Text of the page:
Grand Ridge Trail via South Pond / Central Park Entrance, King County Parks & Recreation, Issaquah Alps
4 miles, 350 ft. climb to 1050 ft. maximum elevation
Just in case you were wondering if hiking ever gets old for me – it never does! However, as a busy mom of two incredibly active girls, I tend to have little time for myself during the week. Even with the many number of hiking trails just a short drive from my home, the capacity for me to get out to, up, down and back from a trail can be stressfully daunting if I’m not organized or mindful of my time. There have been days when it just seemed easier during those pre-caffeine, bleary-eyed moments for me to choose not to get outside. But, and a great big BUT, then I end up fully regretting my choice throughout the day and next. My restlessly introverted soul needs the nourishment of solitude and the physical energy of activity the trail can offer. Considering I live within walking distance from Grand Ridge Trail, a well-maintained multi-use trail in our neighborhood, I now sometimes swap out my two boots for the two wheels of my mountain bike when I need a quick mental and physical recharge.
After spending most of 2013-2014 relearning how to ride a bicycle (this is not an exaggeration!) and then building up endurance on paved trails, I garnered enough courage and strength this spring to complete several long distance rides throughout greater Seattle. As of this writing, I have ridden nearly 1200 miles since the beginning of 2015, with my greatest one-day effort being over 60 miles round-trip on the Centennial Trail in Snohomish County. I have even biked through parts of the famous John Wayne Pioneer Trail, from North Bend to Easton, as well as from Issaquah all the way to Seattle and back. These bike rides have all been solo and have involved riding on railroad grade trails for hours on end through mountainous forests and bucolic countryside. Once I got the hang of being on two wheels, I realized I could do more than just go back and forth. I could go up, down and sideways on dirt trails with my Diamondback Lux!
Long story short, I now hop on my mountain bike at least once a week for a short 4 mile ride on Grand Ridge Trail. My first attempt ever on any kind of mountain biking trail was at the end of June 2015 (yes, this year!). It took me over an hour, with many stops and starts, falls and crashes, as well as walks and pushes up the trail, to complete the round-trip on that initial ride. I’ve even come home many a time with shredded shins, bruised calves and a split lip since starting this fun, adrenaline-filled, yet wildly challenging discipline. But, I’ve also seen myself grow and learn something new with each ride, regardless of how it went. I didn’t mind riding the dry, dusty trails during the summer because – well, let’s be honest – the city girl in me wasn’t fully willing to get THAT dirty. Now, with the arrival of autumn here in the Pacific Northwest, I’ve continued to ride through the now mud-laden, leaf-covered paths of Grand Ridge Trail, even pumping my way through deep puddles in the pouring rain. I now prefer the stickiness of the gooey trail as it prevents me from slipping out and allows me to control my ride more smoothly. (SHH!!) I’ve also learned to take every obstacle in stride on these rides, and in life, because I will crash terribly if I hit my brakes too hard. It just takes a little bit of anticipation, planning and trust in myself to ride out the ups and downs. Applying these lessons, as well as the muscle strength I’ve acquired from boot-time up steep trails, I can now complete my ride in less than 40 minutes without any crashes or walk ups with my bike.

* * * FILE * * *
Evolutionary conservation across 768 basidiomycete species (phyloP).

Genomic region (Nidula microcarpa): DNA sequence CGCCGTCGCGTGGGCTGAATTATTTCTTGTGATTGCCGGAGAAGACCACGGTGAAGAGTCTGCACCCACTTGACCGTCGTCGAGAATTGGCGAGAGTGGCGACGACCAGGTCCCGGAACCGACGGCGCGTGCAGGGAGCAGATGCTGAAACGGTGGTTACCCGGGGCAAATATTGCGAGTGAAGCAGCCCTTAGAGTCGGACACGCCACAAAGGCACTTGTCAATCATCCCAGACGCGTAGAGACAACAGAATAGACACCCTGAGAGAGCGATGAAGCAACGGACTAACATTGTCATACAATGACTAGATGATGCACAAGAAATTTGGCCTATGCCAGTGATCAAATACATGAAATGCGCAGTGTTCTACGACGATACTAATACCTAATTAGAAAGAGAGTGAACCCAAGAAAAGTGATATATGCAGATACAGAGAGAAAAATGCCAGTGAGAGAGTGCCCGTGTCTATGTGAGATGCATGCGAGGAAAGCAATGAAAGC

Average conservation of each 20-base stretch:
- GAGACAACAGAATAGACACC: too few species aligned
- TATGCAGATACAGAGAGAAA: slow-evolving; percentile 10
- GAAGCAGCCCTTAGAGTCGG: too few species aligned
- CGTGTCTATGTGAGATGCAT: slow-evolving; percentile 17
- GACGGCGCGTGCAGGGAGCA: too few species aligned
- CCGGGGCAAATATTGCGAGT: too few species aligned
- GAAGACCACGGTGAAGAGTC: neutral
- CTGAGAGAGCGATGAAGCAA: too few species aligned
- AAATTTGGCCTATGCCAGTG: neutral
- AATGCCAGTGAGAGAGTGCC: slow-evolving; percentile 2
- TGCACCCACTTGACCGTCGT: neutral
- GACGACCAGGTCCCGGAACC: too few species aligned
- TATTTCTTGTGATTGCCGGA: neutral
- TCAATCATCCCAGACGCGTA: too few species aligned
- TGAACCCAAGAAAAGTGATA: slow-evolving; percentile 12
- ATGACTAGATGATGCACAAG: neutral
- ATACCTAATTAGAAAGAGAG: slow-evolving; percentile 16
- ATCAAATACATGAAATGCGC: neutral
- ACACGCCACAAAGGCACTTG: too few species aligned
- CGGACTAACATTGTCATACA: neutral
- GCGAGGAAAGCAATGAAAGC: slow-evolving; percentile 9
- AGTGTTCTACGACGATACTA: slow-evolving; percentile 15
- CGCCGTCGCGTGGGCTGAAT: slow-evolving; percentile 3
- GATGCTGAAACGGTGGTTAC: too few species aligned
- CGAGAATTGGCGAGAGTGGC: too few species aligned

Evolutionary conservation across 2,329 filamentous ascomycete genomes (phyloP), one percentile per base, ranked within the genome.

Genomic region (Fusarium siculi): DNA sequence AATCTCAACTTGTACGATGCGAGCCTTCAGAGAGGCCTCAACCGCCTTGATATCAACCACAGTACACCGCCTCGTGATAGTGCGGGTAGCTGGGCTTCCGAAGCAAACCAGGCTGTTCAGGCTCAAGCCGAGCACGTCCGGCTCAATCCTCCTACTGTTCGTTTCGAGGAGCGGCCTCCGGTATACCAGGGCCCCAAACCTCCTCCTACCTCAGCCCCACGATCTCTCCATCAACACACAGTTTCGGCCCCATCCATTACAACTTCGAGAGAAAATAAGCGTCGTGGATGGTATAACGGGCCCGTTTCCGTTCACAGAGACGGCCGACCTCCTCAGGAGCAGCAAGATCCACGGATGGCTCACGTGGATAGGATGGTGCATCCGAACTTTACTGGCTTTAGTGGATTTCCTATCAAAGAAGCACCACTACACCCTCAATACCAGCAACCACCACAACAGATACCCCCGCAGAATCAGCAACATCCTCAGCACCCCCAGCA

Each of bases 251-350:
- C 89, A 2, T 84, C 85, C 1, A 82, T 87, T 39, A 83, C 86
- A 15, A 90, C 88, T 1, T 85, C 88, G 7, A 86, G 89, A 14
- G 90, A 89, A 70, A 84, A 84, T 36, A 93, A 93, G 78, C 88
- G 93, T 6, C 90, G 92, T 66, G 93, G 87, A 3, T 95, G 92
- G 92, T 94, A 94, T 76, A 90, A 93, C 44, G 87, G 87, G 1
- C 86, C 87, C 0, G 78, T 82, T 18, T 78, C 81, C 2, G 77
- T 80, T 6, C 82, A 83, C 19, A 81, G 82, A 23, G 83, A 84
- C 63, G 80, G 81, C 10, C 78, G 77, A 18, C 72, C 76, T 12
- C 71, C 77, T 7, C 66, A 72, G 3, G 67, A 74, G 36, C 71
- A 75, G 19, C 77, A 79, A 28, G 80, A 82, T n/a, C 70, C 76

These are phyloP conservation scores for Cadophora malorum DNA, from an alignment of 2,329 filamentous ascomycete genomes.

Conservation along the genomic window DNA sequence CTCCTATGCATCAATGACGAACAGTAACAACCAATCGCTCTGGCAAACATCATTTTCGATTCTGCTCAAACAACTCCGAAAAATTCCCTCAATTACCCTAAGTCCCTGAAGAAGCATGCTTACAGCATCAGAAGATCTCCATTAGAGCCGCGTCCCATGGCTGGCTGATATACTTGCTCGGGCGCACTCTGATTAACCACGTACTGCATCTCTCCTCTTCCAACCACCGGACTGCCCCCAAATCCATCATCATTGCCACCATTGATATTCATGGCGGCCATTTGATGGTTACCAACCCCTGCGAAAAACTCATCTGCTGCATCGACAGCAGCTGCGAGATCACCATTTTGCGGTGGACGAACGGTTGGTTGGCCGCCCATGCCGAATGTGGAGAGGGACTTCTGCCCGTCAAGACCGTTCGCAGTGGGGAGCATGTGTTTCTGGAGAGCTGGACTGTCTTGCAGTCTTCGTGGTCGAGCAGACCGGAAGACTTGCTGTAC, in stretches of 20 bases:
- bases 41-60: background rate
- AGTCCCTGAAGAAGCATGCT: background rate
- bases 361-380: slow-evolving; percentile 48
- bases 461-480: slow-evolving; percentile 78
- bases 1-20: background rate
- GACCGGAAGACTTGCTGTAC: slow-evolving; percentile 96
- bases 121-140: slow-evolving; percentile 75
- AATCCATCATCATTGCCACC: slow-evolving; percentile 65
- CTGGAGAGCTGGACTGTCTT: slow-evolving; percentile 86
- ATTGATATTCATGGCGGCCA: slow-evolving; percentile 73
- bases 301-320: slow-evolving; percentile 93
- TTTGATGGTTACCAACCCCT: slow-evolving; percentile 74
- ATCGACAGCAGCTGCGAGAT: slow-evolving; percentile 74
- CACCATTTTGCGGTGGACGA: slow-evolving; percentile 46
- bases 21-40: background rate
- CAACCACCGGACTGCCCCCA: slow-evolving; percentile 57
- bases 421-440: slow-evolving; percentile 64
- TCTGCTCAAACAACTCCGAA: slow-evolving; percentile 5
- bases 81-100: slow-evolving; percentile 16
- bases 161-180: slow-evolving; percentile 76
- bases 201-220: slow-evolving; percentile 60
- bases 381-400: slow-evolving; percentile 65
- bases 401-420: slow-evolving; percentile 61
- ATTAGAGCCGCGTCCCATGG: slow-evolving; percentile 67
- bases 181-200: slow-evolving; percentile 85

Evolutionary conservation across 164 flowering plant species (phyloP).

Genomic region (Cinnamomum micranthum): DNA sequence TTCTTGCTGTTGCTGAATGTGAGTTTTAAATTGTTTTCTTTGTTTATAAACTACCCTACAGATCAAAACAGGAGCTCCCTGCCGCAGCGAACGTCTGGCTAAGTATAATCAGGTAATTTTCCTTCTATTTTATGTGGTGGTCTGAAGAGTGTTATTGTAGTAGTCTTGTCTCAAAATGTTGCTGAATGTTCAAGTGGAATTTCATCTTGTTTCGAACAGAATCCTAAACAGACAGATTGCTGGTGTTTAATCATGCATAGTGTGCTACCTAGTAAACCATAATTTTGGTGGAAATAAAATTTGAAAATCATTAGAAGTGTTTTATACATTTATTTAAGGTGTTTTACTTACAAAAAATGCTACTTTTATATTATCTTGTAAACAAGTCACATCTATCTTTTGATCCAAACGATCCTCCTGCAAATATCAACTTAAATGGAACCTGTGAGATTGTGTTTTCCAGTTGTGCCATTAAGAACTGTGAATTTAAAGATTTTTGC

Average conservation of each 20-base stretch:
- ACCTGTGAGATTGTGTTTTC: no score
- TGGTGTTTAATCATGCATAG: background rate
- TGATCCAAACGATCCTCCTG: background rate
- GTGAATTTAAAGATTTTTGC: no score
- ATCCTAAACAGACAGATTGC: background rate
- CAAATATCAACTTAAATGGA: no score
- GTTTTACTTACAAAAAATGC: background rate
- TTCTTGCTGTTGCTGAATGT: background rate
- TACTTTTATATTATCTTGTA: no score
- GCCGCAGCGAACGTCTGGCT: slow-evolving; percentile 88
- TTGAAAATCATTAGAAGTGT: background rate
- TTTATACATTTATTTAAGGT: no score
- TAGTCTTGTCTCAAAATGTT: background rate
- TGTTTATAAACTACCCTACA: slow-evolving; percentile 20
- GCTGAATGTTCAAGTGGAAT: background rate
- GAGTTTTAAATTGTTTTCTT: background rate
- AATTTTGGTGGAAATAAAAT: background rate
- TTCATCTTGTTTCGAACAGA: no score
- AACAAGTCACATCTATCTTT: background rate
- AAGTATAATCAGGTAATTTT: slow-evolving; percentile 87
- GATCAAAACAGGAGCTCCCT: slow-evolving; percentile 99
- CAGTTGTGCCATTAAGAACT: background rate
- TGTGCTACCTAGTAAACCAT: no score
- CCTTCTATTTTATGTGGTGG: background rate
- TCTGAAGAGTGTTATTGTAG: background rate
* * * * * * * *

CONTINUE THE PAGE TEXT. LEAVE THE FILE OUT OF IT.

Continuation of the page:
While there are various access points to Grand Ridge Trail, my start location is at the South Pond Trailhead just past Issaquah’s Central Park. I often take a few seconds during each ride to enjoy the splendid views of the South Cascades in the distance, as well as the stillness of the storm pond itself, before heading into the forest.
This technically easy, yet physically moderate trail starts off with a sloping grade up the ridge. At the first junction, the right trail heads down a long, steep path that eventually connects to the Issaquah-Preston Trail – this is where I first learned I shouldn’t brake so hard on a rocky downhill, but only after splitting my lip during a face-first crash. The trail to the left heads up towards Harrison Drive (aka my midpoint) through gradient inclines along the ridge over a rocky culvert crossing, winding around thick tree roots and continuing up past natural wildlife habitat for chipmunks, owls, cougars and bears. After a few switchbacks through minor uphill pushes, the trail finally begins to level off as it reaches a wooden bridge. From there, it’s just another few hundred feet of trail before intersecting Harrison Drive, whereupon one can either ride down the road itself to make a return loop or turnaround for the fun descent back. I love going downhill on the trail, since it’s the reward after an honest effort to the top.